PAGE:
Close Calls - January 2010

Confessions of a Pilot

By Anthony Nalli

Close Calls is a column detailing the “close call” experiences of fellow pilots. I invite you to contact me at CloseCalls@TheAviators.TV or to anonymously share your stories. The experience shared and lessons learned will be of benefit to all readers. Confidentiality will be assured and I will not use your name or aircraft ident without your permission. If your submission is used in Close Calls you’ll receive the official hat of the upcoming TV series The Aviators.

Our pilot had only received his private license a few short months earlier and was anxious to take family and friends flying whenever he could. Since most of his training was done in a Piper Tomahawk this is what he rented from the local flight training facility in order to take his brother for a ride on that hot summer’s day. Our pilot’s brother was a healthy 6-foot-4 weighing in at about 230 pounds – a good thing in some situations but not just then given density altitude considerations and the fact that the wind at the time favored the shortest of the three runways.

“By now it should be obvious that this is not the best scenario for beginning a pleasure flight or any flight for that matter,” our pilot admits. “To be honest, I don’t remember what our fuel load was or if in fact we were over gross. We did manage to take off and clear the (not so) far end of the runway ‘safely’ followed by a much deteriorated climb rate.”

With years to reflect on the day’s flight our pilot already faults his novice judgment, but his self-critique peaks when he remembers that it was not very long afterwards that he looked over to his brother and asked “Would you like me to demonstrate a spin?”

Humbly adds our pilot, “No doubt my brother agreed, I’m almost ashamed to say, because he trusted my ability.”

The Tomahawk was at 4,000 feet, which our pilot initially thought should be high enough, but continued up to 5,500 feet just in case. “Thank God we did,” exclaims our pilot, “because my mother could very well have lost two sons in their mid-20s that day and it would have been my fault!”

After the well-engrained pre-checks and clearing turns, our pilot pulled back the throttle and pulled into a high nose up attitude. Very high… almost vertical! As the speed diminished he abruptly applied plenty of rudder and within seconds they were in a fully developed spin.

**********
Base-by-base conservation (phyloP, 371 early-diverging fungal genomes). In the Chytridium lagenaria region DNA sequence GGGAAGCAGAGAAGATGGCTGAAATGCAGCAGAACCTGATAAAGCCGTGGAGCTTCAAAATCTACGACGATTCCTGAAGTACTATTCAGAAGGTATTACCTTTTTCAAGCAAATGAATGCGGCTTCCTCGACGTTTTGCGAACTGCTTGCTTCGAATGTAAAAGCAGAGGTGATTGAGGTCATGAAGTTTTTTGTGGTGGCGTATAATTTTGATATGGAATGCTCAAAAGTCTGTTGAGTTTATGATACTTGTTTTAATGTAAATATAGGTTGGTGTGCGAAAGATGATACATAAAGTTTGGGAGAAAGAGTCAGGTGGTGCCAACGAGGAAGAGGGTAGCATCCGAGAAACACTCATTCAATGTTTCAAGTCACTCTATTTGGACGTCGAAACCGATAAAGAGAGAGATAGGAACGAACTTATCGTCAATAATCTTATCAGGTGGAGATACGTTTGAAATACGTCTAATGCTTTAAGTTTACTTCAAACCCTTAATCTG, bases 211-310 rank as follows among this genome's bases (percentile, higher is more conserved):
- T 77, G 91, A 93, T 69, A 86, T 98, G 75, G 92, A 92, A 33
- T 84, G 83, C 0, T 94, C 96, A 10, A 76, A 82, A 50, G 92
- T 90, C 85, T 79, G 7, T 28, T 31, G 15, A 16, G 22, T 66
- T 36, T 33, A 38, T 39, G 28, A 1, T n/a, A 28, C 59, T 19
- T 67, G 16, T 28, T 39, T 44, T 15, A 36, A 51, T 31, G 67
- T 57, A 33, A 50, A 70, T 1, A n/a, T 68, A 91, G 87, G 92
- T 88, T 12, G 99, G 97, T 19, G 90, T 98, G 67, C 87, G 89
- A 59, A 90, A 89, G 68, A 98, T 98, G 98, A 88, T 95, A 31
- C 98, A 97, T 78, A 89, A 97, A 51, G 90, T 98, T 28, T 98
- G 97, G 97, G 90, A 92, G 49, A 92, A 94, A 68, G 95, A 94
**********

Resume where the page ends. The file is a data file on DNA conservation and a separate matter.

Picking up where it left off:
“Okay, enough already” he remembers thinking. “Time to recover.” Ailerons neutral, he pushed the yoke forward and applied opposite rudder. But the Tomahawk failed to respond!

With terra firma getting ever closer and adrenaline rushing, our pilot thought he was doing all the right things to recover from a spin. “Then in an I-don’t-want-to-die type of panic I pulled back the column,” he explains.

The airplane finally stopped spinning. But bewildered and not paying attention to airspeed a wing soon dropped and they began another spin in the opposite direction! This time they recovered, apparently normally, after a few turns.

“When control was finally regained I was probably too scared to even look at the altimeter,” confesses our pilot, “but I remember thinking that the elevation appeared to be more like the view at circuit height.”

Before he flew again our pilot contacted a respected instructor and booked some dual training in the Tomahawk performing numerous spins and recoveries. He and his instructor tried to figure out what went wrong – aside from perhaps his over exuberance to have fun with an airplane. One possibility was that his tall passenger might have braced himself against the rudder pedals during the precarious maneuver. Another is that due to an improper technique for inducing the spin our pilot unknowingly entered an inverted spin, something was completely unfamiliar with.

He concludes, “I know in retrospect that with the limited training and experience required to attain a license, I should not have been doing deliberate spins.”

Live and learn… learn and live!

Fly safe(r).

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